Between Biodiversity and Cultural Heritage

The role of Botanical Gardens in safeguarding biodiversity and valorising cultural heritage

Starting from Monday, 19 February the Botanical Garden will host the delegations from the Royal Botanic Gardens, Kew (London) and the Singapore Botanic Gardens - the only botanical gardens, alongside Padua, to be included in the UNESCO World Heritage List.

On Tuesday, 20 February a public meeting will take place, with an opening speech by Adele Cesi, Head of National Focal Point for UNESCO cultural sites, Ministry of Culture. The focus will be on understanding what Exceptional Universal Value means, to become more aware that being a World Heritage Site is an actual and daily commitment.

Alexandre Antonelli, Director of Science of the Royal Botanic Gardens, Kew, Gillian Khew Su-Wen, Centre Director (Genomics and Micropropagation) of the Singapore Botanic Gardens, and Tomas Morosinotto, Prefect of the University of Padua Botanical Garden, will then explain why these botanical gardens were declared UNESCO World Heritage Sites and what scientific projects and activities they are carrying out, in terms of promotion and management as well.

But what does protecting cultural heritage and biodiversity entail? How important is botanical heritage in economic, cultural, and social terms? Rosario Schicchi, director of the University of Palermo Botanical Garden, Renato Bruni, director of the University of Parma Botanical Garden, and Lorenzo Cecchi, curator of the botany collections at the University of Florence Museum of Natural History, will join the roundtable discussion " Safeguarding biodiversity. A challenge for the future”, moderated by Elena Canadelli, Head of Botanical Museum, University of Padua.

The event is free, with advance booking required. It also includes an exhibition of projects presented by researchers from the University of Padua Botanical Garden.



Singapore Botanic Gardens - founded in 1859, it has been recognised as a UNESCO World Heritage Site since 2015. In its 165-year history, the Gardens has seen its role grow from its initial development as a local pleasure garden, to an important colonial botanical establishment of the British empire focused on economic crops, to the premier tropical botanical institute grounded in botanical science and conservation that it is today. The Gardens has also played a key role in the Singapore’s journey since becoming an independent nation, helping to establish the country first as a Garden City, and leading the way in its transformation to a City in Nature. With each step of the way, the Gardens has had to evolve and grow, all while maintaining its core values, functions and heritage. Since its inscription as a UNESCO World Heritage site, the Gardens has expanded its programming, added more than 18ha of land (increasing the area by 30%) and developed many new collections and facilities for research, conservation and public outreach (e.g. Seed Bank, Ethnobotany Garden and Museum, Tyersall Learning Forest, Gallop Extension, Botanical Art Gallery).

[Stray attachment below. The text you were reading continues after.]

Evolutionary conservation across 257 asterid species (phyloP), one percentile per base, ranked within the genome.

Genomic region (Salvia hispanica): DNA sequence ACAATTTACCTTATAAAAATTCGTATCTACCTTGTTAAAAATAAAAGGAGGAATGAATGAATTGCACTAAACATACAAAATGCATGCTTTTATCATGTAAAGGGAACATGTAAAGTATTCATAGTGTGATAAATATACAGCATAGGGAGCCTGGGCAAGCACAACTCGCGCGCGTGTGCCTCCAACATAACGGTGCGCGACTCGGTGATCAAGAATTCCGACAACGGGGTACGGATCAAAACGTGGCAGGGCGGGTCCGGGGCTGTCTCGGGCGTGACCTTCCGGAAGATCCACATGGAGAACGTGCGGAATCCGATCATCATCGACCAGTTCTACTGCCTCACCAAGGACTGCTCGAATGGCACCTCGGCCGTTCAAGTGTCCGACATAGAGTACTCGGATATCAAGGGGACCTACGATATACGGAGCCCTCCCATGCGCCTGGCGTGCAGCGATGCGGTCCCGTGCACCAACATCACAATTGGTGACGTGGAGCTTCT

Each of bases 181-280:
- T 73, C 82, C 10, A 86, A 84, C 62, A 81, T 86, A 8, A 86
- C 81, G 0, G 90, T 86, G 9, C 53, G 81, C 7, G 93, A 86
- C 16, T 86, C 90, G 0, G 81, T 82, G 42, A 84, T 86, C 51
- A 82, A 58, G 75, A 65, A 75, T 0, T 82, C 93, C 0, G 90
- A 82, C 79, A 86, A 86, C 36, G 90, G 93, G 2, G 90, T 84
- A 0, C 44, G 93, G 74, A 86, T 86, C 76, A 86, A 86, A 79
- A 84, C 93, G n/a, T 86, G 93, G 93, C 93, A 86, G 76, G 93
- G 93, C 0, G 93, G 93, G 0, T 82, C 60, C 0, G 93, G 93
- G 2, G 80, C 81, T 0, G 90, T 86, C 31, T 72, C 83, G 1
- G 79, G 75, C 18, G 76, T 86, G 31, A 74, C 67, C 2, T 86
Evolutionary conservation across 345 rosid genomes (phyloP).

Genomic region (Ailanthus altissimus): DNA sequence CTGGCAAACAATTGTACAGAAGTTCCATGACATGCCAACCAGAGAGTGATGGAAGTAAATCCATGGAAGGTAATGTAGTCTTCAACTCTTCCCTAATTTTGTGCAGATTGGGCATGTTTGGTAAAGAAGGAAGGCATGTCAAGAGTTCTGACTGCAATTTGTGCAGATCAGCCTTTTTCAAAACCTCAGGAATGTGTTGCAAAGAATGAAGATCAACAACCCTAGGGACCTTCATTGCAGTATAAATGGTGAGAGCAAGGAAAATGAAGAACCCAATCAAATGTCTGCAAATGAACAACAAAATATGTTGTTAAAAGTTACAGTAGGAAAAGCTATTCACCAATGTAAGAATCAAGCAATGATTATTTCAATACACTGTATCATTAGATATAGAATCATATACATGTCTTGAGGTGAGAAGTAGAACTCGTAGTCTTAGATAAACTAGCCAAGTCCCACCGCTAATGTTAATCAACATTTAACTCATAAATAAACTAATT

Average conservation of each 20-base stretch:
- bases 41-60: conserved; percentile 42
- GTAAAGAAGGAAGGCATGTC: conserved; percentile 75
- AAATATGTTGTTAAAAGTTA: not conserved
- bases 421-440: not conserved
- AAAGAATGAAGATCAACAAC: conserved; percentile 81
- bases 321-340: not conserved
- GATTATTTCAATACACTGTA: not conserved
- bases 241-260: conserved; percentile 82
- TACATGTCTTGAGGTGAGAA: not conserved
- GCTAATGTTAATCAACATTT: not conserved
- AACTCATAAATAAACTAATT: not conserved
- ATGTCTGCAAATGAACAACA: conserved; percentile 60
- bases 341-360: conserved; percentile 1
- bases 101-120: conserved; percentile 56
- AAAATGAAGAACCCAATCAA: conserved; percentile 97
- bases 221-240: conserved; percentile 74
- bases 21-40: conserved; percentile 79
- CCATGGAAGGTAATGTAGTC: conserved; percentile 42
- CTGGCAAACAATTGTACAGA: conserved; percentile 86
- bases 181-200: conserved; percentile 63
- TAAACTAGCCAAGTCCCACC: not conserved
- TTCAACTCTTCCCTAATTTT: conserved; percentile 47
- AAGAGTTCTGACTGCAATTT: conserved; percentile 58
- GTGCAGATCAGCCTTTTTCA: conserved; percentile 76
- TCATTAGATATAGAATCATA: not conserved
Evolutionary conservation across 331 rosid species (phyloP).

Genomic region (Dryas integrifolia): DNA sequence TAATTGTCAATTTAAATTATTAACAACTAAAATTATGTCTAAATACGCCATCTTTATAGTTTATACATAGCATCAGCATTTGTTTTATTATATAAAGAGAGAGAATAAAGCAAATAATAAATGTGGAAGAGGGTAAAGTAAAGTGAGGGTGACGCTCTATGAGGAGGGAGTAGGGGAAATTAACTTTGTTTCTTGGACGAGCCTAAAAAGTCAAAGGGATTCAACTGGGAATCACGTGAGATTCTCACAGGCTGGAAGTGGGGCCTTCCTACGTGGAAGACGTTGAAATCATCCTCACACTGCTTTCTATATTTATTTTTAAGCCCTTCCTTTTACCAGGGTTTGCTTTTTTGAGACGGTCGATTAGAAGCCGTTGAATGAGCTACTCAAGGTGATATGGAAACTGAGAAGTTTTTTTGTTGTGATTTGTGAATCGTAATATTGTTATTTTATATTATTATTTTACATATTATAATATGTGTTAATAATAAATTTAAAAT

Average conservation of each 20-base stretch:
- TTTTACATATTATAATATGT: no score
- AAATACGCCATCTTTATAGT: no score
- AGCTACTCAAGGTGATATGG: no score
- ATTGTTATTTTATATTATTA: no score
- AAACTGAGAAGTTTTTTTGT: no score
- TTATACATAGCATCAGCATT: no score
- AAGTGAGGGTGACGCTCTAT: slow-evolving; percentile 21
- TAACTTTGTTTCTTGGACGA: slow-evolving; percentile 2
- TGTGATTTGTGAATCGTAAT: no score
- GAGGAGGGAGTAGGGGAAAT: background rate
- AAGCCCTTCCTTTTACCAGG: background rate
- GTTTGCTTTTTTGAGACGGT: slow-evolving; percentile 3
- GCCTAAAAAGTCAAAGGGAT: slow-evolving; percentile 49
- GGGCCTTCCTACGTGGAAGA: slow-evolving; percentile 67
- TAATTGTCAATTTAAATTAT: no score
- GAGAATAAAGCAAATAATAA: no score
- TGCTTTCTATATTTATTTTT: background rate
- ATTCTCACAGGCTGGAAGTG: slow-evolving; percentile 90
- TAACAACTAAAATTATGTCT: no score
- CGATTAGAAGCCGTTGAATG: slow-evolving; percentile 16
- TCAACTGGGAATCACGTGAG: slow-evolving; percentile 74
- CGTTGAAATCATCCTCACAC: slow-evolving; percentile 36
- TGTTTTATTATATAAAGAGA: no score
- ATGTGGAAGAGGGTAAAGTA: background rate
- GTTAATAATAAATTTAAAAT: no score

Royal Botanic Gardens, Kew - a world-leading scientific institution, focused on ending the extinction crisis and protecting the global diversity of plants and fungi for the benefit of all life on Earth. About 500 science staff at Kew work with partners in more than 100 countries worldwide to halt biodiversity loss, uncover secrets of the natural world, and find nature-based solutions to the biggest challenges we face today. Kew Gardens in West London is Kew’s famous botanic garden and a major international tourist attraction that welcomes over 2.5 million people annually. Wakehurst, Kew’s wild botanic garden in rural Sussex is Kew’s living laboratory and home to the Millennium Seed Bank, and since 1986 Kew has maintained a permanent research based in Madagascar, the Kew Madagascar Conservation Centre (KMCC). RBG Kew receives approximately one third of its funding from the UK Government through the Department for the Environment, Food and Rural Affairs (Defra) and research councils. Further funding needed to support Kew’s vital work comes from donors, membership and commercial activity including ticket sales.


A sinistra, Royal Botanic Gardens, Kew (Foto di Ines Stuart-Davidson); a destra, Singapore Botanic Gardens